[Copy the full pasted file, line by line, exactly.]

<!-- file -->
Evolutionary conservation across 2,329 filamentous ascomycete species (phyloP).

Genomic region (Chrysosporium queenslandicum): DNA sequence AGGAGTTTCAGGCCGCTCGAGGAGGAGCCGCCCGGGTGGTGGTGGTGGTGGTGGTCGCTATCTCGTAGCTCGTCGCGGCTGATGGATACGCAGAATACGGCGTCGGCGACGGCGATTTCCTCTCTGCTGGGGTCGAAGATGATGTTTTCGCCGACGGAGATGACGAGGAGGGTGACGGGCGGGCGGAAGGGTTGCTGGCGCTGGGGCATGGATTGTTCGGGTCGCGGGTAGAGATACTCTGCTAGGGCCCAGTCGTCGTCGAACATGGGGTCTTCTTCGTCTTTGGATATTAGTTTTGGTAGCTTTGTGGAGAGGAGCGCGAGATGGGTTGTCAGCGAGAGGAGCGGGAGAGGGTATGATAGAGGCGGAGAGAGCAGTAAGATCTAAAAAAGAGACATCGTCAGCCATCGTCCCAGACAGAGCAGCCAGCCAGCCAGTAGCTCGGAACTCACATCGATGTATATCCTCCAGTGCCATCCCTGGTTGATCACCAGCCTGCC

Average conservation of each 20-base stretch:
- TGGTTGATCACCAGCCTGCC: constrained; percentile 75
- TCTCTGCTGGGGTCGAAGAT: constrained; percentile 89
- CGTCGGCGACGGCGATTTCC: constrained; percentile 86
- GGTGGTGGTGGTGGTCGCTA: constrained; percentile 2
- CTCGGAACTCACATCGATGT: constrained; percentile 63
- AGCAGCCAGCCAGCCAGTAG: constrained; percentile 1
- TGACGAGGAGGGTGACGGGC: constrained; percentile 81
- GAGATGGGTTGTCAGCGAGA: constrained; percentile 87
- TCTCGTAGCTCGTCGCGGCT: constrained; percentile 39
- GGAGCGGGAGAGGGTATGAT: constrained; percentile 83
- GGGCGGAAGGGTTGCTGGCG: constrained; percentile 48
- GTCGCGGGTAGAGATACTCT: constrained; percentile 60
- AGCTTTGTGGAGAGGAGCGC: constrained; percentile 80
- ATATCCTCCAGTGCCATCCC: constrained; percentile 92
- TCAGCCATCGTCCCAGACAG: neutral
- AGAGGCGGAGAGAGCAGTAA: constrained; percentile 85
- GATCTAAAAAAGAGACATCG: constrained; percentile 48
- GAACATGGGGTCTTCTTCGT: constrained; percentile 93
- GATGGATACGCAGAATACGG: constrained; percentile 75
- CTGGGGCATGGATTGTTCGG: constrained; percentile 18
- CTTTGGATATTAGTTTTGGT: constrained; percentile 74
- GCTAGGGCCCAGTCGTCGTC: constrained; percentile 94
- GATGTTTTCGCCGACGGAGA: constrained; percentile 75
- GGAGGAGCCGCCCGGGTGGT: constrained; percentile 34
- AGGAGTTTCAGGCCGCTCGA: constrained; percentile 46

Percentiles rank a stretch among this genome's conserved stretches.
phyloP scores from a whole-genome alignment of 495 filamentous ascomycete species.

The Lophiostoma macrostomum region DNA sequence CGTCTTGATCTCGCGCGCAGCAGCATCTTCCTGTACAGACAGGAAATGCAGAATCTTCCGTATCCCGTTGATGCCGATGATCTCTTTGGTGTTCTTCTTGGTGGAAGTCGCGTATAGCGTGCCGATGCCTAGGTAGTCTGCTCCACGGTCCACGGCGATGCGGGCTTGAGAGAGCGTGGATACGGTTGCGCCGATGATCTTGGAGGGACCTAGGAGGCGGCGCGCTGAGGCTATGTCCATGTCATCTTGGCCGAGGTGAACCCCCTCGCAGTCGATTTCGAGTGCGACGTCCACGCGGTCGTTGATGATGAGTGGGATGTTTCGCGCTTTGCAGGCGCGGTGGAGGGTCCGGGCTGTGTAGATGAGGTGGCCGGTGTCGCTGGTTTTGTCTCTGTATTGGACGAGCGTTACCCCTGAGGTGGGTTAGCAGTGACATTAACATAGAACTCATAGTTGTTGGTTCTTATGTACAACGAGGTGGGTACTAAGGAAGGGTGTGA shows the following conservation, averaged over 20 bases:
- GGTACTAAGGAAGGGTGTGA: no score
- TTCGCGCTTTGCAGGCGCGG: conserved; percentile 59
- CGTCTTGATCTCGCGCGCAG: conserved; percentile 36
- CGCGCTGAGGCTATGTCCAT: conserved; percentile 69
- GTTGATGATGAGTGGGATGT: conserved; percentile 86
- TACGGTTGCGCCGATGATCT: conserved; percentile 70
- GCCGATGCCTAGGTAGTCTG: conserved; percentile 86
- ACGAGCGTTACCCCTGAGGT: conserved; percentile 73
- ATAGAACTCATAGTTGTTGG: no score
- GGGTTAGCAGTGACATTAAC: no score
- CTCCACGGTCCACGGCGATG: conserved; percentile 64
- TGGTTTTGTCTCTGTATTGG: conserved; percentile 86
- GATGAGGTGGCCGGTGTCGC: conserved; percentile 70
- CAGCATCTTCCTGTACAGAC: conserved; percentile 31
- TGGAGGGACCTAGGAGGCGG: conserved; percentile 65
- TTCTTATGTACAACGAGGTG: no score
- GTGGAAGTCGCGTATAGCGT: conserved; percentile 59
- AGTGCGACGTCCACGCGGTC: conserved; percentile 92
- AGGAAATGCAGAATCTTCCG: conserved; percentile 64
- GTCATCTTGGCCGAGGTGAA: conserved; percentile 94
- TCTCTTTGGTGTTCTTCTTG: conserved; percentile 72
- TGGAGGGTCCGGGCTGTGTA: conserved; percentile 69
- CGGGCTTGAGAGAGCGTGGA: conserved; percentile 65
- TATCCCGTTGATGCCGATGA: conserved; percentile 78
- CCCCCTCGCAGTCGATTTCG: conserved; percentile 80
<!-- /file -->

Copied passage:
Evolutionary conservation across 2,329 filamentous ascomycete species (phyloP).

Genomic region (Chrysosporium queenslandicum): DNA sequence AGGAGTTTCAGGCCGCTCGAGGAGGAGCCGCCCGGGTGGTGGTGGTGGTGGTGGTCGCTATCTCGTAGCTCGTCGCGGCTGATGGATACGCAGAATACGGCGTCGGCGACGGCGATTTCCTCTCTGCTGGGGTCGAAGATGATGTTTTCGCCGACGGAGATGACGAGGAGGGTGACGGGCGGGCGGAAGGGTTGCTGGCGCTGGGGCATGGATTGTTCGGGTCGCGGGTAGAGATACTCTGCTAGGGCCCAGTCGTCGTCGAACATGGGGTCTTCTTCGTCTTTGGATATTAGTTTTGGTAGCTTTGTGGAGAGGAGCGCGAGATGGGTTGTCAGCGAGAGGAGCGGGAGAGGGTATGATAGAGGCGGAGAGAGCAGTAAGATCTAAAAAAGAGACATCGTCAGCCATCGTCCCAGACAGAGCAGCCAGCCAGCCAGTAGCTCGGAACTCACATCGATGTATATCCTCCAGTGCCATCCCTGGTTGATCACCAGCCTGCC

Average conservation of each 20-base stretch:
- TGGTTGATCACCAGCCTGCC: constrained; percentile 75
- TCTCTGCTGGGGTCGAAGAT: constrained; percentile 89
- CGTCGGCGACGGCGATTTCC: constrained; percentile 86
- GGTGGTGGTGGTGGTCGCTA: constrained; percentile 2
- CTCGGAACTCACATCGATGT: constrained; percentile 63
- AGCAGCCAGCCAGCCAGTAG: constrained; percentile 1
- TGACGAGGAGGGTGACGGGC: constrained; percentile 81
- GAGATGGGTTGTCAGCGAGA: constrained; percentile 87
- TCTCGTAGCTCGTCGCGGCT: constrained; percentile 39
- GGAGCGGGAGAGGGTATGAT: constrained; percentile 83
- GGGCGGAAGGGTTGCTGGCG: constrained; percentile 48
- GTCGCGGGTAGAGATACTCT: constrained; percentile 60
- AGCTTTGTGGAGAGGAGCGC: constrained; percentile 80
- ATATCCTCCAGTGCCATCCC: constrained; percentile 92
- TCAGCCATCGTCCCAGACAG: neutral
- AGAGGCGGAGAGAGCAGTAA: constrained; percentile 85
- GATCTAAAAAAGAGACATCG: constrained; percentile 48
- GAACATGGGGTCTTCTTCGT: constrained; percentile 93
- GATGGATACGCAGAATACGG: constrained; percentile 75
- CTGGGGCATGGATTGTTCGG: constrained; percentile 18
- CTTTGGATATTAGTTTTGGT: constrained; percentile 74
- GCTAGGGCCCAGTCGTCGTC: constrained; percentile 94
- GATGTTTTCGCCGACGGAGA: constrained; percentile 75
- GGAGGAGCCGCCCGGGTGGT: constrained; percentile 34
- AGGAGTTTCAGGCCGCTCGA: constrained; percentile 46

Percentiles rank a stretch among this genome's conserved stretches.
phyloP scores from a whole-genome alignment of 495 filamentous ascomycete species.

The Lophiostoma macrostomum region DNA sequence CGTCTTGATCTCGCGCGCAGCAGCATCTTCCTGTACAGACAGGAAATGCAGAATCTTCCGTATCCCGTTGATGCCGATGATCTCTTTGGTGTTCTTCTTGGTGGAAGTCGCGTATAGCGTGCCGATGCCTAGGTAGTCTGCTCCACGGTCCACGGCGATGCGGGCTTGAGAGAGCGTGGATACGGTTGCGCCGATGATCTTGGAGGGACCTAGGAGGCGGCGCGCTGAGGCTATGTCCATGTCATCTTGGCCGAGGTGAACCCCCTCGCAGTCGATTTCGAGTGCGACGTCCACGCGGTCGTTGATGATGAGTGGGATGTTTCGCGCTTTGCAGGCGCGGTGGAGGGTCCGGGCTGTGTAGATGAGGTGGCCGGTGTCGCTGGTTTTGTCTCTGTATTGGACGAGCGTTACCCCTGAGGTGGGTTAGCAGTGACATTAACATAGAACTCATAGTTGTTGGTTCTTATGTACAACGAGGTGGGTACTAAGGAAGGGTGTGA shows the following conservation, averaged over 20 bases:
- GGTACTAAGGAAGGGTGTGA: no score
- TTCGCGCTTTGCAGGCGCGG: conserved; percentile 59
- CGTCTTGATCTCGCGCGCAG: conserved; percentile 36
- CGCGCTGAGGCTATGTCCAT: conserved; percentile 69
- GTTGATGATGAGTGGGATGT: conserved; percentile 86
- TACGGTTGCGCCGATGATCT: conserved; percentile 70
- GCCGATGCCTAGGTAGTCTG: conserved; percentile 86
- ACGAGCGTTACCCCTGAGGT: conserved; percentile 73
- ATAGAACTCATAGTTGTTGG: no score
- GGGTTAGCAGTGACATTAAC: no score
- CTCCACGGTCCACGGCGATG: conserved; percentile 64
- TGGTTTTGTCTCTGTATTGG: conserved; percentile 86
- GATGAGGTGGCCGGTGTCGC: conserved; percentile 70
- CAGCATCTTCCTGTACAGAC: conserved; percentile 31
- TGGAGGGACCTAGGAGGCGG: conserved; percentile 65
- TTCTTATGTACAACGAGGTG: no score
- GTGGAAGTCGCGTATAGCGT: conserved; percentile 59
- AGTGCGACGTCCACGCGGTC: conserved; percentile 92
- AGGAAATGCAGAATCTTCCG: conserved; percentile 64
- GTCATCTTGGCCGAGGTGAA: conserved; percentile 94
- TCTCTTTGGTGTTCTTCTTG: conserved; percentile 72
- TGGAGGGTCCGGGCTGTGTA: conserved; percentile 69
- CGGGCTTGAGAGAGCGTGGA: conserved; percentile 65
- TATCCCGTTGATGCCGATGA: conserved; percentile 78
- CCCCCTCGCAGTCGATTTCG: conserved; percentile 80